The film tells the story of a fly, which falls into a large garden on an autumn day. The fly is fleeing because the occupant of the house wants to hit her. During the few minutes of the story, the viewer sees the world through the eyes of the fly, describing it from the insect’s point of view.
A sweet reminiscence about a family of four children and their RAF-veteran dad, who knows the timetable of every bus in London, but realizes his large family needs a car. He buys a Peugeot station wagon – license plate GFP831E, and the family sets off for annual holidays exploring every corner of Europe – “adopting local customs but never forgetting who won the war.” The narrator is one of the children who, as he ages, sees things he missed as a lad – the car no rocket, dad no speedster. As the years wear on, and the car sits in the driveway, dad keeps it ready for the next great summer holiday.
A tenor, in suit and tie, with a receding hairline, sings a ballad to his love, “Your face is like a song,” to simple piano accompaniment. As he sings about his love’s face, his own face goes through phantasmagoric changes, beginning with his warbling mouth moving about. As the singing continues, his face twists, turns, explodes, liquefies, becomes block-shaped, multiples, curls, disappears in sections and all at once, and always reconfigures itself serenely into its original shape.
Once upon a time in a forest, an elephant encounters a snail, when suddenly it begins to rain. The snail asks the elephant whether he wants to come inside his shell. The elephant accepts this kind invitation even though the snail’s house is a wee bit small.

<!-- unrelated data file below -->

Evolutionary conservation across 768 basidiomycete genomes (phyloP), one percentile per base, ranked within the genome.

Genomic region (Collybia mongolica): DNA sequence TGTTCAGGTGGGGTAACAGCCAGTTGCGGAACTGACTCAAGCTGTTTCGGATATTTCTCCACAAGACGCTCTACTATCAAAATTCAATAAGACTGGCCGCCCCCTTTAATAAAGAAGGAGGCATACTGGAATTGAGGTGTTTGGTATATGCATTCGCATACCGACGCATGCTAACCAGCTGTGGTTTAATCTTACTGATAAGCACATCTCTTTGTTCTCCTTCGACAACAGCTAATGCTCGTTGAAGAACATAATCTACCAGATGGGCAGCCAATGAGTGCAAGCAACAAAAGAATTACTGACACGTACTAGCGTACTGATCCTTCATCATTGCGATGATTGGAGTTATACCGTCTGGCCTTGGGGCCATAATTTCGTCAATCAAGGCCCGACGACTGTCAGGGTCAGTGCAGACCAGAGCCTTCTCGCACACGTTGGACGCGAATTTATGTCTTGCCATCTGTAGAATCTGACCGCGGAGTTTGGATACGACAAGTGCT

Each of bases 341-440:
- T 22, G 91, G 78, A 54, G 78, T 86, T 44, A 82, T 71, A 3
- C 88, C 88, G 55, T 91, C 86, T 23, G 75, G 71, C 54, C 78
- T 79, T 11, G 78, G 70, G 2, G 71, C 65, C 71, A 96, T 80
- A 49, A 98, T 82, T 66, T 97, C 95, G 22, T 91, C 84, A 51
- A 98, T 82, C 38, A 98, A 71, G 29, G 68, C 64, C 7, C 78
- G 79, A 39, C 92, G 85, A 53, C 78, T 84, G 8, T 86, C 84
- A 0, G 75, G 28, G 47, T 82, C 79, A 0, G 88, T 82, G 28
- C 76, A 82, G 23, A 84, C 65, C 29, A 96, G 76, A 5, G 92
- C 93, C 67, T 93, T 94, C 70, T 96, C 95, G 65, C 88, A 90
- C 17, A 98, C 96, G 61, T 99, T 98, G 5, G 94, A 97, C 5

A series of strange abstract images are projected in a movie theater. An old man from Russia in the audience watches this and can make neither head nor tail of them. He heckles the picture, wondering out loud, “Vhat da hell is dis?” while irritating the other patrons around him. He comments outrageously the entire time, saying, “It must be some symbolism! I think it’s symbolic of… junk.”
Animated drawings illustrate the life and explorations of Samuel de Champlain, founder of Québec City. The film follows Champlain from his first ambitions to map the New World and discover a passage to the sea, to his later dreams for New France.
A story of a wire man who carried the idea of protecting himself from people around him to an absurdity by turning his wife and dog into barbed wire and thus isolating himself from the surrounding world.
Two neighbours live in the same house as the best friends until one of them buys a small harmonica and starts to play in a unbearable way. The other one takes his revenge and answers with some intolerable play on a larger accordeon. They start a competition, using bigger and bigger instruments. Other neighbours join them in a dreadful ear-splitting noise. This infernal sounds provoke some unwanted consequences, all because of a small »Piccolo« accordeon.